Our web team received CSP reports containing approximately 4000 links. Roughly half of these violations resulted from suspicious browser extensions. Another half of them from an incorrect font setting on our website that caused the system to send CSP reports even though there was no malicious activity going on. The issue only affected Google Chrome users. All other non-Chromium based browsers have been correctly stripping the fragment before sending us the report.
What we did to fix this
We discovered the bug on March 7th, 5pm CST and notified Google immediately. Their team fixed the issue on April 28th, and released the fix on June 5th. Following the industry best practice to protect users from hackers who might exploit known vulnerabilities, we held back with this announcement until Google released the update.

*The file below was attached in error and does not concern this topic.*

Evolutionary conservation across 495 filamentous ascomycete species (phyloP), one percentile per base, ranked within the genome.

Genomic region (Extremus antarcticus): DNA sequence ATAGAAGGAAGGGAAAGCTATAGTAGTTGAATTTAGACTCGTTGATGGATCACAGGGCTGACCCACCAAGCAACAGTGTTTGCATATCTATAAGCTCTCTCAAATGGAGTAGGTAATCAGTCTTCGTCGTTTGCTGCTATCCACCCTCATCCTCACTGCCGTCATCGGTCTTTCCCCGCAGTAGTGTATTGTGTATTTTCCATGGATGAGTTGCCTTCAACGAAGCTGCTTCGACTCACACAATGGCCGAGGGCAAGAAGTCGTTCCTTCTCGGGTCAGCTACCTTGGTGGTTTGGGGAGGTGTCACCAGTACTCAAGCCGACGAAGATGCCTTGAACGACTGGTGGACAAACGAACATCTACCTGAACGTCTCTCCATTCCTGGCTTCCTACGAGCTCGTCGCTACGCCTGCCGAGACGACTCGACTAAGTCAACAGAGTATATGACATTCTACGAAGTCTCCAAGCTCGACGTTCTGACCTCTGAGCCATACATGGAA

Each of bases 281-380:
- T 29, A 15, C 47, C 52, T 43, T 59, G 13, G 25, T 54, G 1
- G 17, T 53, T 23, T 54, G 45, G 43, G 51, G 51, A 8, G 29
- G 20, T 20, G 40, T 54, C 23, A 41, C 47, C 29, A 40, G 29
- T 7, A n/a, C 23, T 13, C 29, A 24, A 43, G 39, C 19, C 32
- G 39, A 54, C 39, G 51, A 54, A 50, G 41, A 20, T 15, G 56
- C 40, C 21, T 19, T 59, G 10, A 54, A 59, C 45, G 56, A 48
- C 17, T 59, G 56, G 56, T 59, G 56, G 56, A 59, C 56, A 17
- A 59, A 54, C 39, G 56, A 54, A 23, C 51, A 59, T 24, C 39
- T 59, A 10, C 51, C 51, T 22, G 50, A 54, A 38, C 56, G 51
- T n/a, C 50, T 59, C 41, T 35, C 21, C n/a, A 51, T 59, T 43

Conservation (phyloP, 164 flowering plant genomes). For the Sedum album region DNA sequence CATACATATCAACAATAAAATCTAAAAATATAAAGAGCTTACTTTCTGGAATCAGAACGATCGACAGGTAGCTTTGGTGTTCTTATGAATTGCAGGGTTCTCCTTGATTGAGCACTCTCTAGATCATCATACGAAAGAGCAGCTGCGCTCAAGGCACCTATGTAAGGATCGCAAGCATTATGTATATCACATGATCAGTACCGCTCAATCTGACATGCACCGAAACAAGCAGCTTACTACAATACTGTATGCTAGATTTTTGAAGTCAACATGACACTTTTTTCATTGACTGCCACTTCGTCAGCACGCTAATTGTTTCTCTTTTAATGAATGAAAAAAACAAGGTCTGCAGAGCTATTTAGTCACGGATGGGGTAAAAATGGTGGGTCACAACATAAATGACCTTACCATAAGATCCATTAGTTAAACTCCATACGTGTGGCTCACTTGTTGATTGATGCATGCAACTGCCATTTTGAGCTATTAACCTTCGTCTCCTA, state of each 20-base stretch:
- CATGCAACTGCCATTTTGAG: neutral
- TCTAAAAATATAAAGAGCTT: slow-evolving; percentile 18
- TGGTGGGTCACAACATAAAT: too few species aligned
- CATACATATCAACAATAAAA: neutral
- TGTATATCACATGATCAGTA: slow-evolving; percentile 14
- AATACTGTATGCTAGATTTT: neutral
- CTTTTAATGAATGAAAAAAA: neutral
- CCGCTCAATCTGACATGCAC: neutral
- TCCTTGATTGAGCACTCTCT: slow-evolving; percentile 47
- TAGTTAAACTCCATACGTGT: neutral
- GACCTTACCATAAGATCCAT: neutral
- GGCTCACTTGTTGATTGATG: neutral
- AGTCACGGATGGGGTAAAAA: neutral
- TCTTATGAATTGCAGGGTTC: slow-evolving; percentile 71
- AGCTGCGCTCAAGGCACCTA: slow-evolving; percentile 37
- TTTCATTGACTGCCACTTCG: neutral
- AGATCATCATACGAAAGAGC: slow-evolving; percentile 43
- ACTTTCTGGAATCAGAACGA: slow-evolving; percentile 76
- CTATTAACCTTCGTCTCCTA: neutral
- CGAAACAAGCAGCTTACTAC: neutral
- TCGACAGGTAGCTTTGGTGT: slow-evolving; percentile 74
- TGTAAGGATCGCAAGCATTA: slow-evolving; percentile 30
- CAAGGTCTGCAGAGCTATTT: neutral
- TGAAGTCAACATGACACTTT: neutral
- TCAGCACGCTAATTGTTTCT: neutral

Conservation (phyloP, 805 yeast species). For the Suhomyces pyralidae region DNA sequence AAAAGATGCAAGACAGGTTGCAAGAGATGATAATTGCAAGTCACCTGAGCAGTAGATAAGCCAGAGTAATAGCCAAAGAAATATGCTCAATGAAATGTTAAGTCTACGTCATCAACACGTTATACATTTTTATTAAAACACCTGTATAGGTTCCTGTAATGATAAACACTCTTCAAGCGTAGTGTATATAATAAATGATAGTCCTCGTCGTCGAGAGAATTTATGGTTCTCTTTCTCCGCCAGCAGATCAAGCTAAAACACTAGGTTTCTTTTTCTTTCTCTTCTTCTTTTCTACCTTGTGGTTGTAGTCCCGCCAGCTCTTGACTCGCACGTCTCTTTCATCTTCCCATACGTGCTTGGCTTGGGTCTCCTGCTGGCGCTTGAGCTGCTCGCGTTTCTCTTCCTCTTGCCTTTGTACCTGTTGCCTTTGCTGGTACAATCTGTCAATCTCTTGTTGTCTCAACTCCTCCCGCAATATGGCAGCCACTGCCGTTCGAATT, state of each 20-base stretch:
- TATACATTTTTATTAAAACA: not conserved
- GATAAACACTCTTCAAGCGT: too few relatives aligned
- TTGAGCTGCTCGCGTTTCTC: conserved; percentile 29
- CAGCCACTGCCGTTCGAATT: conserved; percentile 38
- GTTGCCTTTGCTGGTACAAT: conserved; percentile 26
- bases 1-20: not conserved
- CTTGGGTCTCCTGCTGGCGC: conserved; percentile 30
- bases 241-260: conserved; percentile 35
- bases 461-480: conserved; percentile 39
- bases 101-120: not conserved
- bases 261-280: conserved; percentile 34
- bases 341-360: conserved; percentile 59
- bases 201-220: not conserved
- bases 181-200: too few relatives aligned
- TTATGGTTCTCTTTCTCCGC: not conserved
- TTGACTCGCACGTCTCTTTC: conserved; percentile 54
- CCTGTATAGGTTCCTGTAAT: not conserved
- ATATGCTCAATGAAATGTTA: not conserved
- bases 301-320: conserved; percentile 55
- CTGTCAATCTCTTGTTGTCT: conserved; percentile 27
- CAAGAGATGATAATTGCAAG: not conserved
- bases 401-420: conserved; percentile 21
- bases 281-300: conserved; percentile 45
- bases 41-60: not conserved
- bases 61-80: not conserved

As soon as we found the incorrectly fragmented links in our logs, we disabled the CSP violation reports. After March 7th, 5:30pm CST, no link has been saved to our servers. Our security team has permanently removed all logs that contained links from our database.
The issue with App Insights logging
Our web team uses Microsoft App Insights to log certain user interactions on our website and web client. These logs are useful resources that help us improve user experience and provide information for troubleshooting in case a user has a problem with Tresorit. We log solely usage data on errors, performance metrics, usage of certain Tresorit features, and other similar activities. We never log any data that is related to user content. App Insights stores these logs on Tresorit’s Azure servers, and we never forward the logged data to any third-parties. The logs are accessible only for a limited number of our backend and web developers with higher permission levels. Also, we strictly follow the Do Not Track policy: if a user opts out of tracking, we respect this decision and will not log their activity.